Monday, February 13, 2012


I wrote this some time back for another website (, and am reposting today. Hence the "odd" reference to summer heat!
Ah, summer. Picnics, farmers’ markets, concerts in the park, camping, and festivals abound, and all the world wants to be outside.

Of course, with temperatures in the 80’s, 90’s, and even 100’s, we’re also looking for shade, and canopies are becoming very popular ways to take your shade with you. They’re getting better all the time, too, with pop-up types springing up in a matter of minutes, and collapsing into a bundle smaller than a kitchen stool.

The downside? If the wind comes up, a canopy can behave like a parachute with wanderlust, and go tumbling willy-nilly away from your set-up.

The solution, of course, is to weight it down. One way is to fill empty milk jugs with water, tying from two to four to each canopy leg, but jugs can be hard to lug, and I’m one of those people who find it all too easy to trip even on something as obvious as  Big Jugs O’ Water In The Corner.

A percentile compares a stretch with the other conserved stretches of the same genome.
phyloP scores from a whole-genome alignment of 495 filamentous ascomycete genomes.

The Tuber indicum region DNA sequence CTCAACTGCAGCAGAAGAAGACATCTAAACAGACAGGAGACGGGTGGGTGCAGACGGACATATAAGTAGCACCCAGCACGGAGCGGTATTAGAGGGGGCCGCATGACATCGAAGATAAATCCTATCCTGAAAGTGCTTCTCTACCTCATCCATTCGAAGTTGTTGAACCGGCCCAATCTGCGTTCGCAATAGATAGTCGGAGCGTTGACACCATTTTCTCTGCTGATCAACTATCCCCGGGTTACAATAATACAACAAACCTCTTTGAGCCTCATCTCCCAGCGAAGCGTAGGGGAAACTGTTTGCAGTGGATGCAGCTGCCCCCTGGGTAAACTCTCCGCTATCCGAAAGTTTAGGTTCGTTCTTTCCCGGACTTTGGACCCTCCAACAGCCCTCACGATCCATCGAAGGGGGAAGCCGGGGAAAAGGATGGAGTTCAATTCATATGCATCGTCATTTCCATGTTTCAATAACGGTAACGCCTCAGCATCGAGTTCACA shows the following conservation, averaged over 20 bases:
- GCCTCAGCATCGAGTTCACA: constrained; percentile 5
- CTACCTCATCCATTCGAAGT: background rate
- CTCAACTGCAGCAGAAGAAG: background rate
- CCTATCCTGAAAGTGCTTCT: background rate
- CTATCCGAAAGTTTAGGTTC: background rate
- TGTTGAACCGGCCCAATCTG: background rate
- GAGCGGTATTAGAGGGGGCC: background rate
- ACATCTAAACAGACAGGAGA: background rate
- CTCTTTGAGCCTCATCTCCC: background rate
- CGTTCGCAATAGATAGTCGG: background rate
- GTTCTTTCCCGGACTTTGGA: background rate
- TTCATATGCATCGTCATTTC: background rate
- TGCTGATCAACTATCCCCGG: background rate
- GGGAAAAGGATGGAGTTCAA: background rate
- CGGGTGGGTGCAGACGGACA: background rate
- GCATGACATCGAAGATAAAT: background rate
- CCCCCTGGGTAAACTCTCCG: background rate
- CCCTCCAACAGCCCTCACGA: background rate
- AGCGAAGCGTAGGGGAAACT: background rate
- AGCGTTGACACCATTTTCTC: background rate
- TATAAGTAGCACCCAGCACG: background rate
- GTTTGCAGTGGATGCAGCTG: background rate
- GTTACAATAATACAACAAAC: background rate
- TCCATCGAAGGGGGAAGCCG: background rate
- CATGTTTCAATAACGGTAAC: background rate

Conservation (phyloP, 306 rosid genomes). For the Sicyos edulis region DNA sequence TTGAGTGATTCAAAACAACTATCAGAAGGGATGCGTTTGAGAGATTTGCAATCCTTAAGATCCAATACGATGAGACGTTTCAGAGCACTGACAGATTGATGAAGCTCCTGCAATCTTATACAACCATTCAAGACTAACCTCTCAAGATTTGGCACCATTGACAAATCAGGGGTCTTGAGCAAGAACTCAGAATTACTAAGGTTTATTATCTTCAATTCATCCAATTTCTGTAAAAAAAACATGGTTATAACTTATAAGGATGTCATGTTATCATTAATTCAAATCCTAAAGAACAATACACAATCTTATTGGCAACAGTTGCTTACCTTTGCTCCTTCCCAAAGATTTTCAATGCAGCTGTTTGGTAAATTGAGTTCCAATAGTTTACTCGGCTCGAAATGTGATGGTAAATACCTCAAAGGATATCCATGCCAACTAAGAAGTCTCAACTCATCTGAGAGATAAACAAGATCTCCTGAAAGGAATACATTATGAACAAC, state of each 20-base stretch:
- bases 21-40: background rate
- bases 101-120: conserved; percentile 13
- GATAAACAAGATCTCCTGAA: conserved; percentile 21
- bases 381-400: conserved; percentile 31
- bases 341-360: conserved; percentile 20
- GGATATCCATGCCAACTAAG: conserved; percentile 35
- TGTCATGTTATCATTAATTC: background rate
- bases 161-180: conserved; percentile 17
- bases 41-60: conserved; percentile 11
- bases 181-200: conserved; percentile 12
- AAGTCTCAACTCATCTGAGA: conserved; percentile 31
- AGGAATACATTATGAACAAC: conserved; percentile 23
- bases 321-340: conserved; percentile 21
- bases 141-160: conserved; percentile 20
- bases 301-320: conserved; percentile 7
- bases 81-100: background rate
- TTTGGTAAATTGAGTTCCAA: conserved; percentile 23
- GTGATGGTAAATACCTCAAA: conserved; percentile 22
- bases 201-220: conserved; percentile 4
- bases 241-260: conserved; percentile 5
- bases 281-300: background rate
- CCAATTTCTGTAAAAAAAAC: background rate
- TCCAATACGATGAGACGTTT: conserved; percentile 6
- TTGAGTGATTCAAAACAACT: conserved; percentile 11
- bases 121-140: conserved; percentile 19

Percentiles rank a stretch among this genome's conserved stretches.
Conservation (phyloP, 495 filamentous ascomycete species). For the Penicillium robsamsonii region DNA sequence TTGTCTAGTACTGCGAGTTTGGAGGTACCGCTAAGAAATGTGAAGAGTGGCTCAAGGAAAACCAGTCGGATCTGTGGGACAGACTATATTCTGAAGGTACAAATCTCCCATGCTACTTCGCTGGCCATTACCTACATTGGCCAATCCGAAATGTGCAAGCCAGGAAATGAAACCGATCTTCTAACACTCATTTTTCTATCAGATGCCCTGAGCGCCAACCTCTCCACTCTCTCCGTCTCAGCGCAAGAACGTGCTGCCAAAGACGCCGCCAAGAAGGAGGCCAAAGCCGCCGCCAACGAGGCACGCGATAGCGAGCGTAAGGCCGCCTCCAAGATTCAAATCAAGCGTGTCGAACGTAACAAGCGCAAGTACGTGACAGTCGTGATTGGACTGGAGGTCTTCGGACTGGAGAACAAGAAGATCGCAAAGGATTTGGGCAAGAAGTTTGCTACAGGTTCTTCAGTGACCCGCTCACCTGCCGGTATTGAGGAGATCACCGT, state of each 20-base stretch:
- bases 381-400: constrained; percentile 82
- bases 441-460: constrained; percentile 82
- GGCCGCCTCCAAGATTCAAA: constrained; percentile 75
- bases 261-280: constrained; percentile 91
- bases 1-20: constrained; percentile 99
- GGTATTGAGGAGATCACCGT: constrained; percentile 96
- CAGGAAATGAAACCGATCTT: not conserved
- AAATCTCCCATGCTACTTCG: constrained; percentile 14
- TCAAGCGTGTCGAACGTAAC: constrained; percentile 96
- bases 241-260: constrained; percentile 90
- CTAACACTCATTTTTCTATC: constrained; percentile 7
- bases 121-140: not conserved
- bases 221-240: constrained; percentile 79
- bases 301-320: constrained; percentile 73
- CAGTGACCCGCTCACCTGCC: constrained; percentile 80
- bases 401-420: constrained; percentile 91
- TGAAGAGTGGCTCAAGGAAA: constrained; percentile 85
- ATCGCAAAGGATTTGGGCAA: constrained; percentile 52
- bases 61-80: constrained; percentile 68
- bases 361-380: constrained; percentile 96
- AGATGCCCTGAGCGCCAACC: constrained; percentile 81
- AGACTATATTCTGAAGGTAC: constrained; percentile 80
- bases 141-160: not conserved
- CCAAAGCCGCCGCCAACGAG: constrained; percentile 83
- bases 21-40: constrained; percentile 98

As someone who does art/craft shows, I also wanted something that looked professional, without spending a bundle. My son and daughter-in-law had the solution.

You’ll need:

  •  Four 4’ lengths of 3” diameter PVC pipe
  •  8 end caps that fit your pipe
  •  PVC primer and glue (It will be in the plumbing supplies area at the hardware store.)
  •  Sand
  •  Optional: 4 short lengths of chain with S-hooks on each end, and 4 sturdy eye bolts
Start by gluing an end cap to one end of each of the four pipes. You need to use the primer first, and then the glue, according to the instructions on the cans. Protect your work surface! My dear husband spilled some on our linoleum, and the purple stains don’t look like they’ll ever come out! (No worries for me—I’ve already painted polka dots on my floor; this is an excuse to do more!)

Let the glue dry thoroughly, and then fill each of the pipes with sand, then glue the other end caps to the open ends of the pipes. 

You now have four good weights that are ready to use by just standing them next to the canopy legs and bungee-cording in place.

Or you can finish up with just one more step: Drill a guide hole in one end cap of each weight that’s just a bit smaller than your eye bolts’ diameter. Screw the eye bolt in securely. Now you can use those short lengths of chain to hang the weights from each corner.

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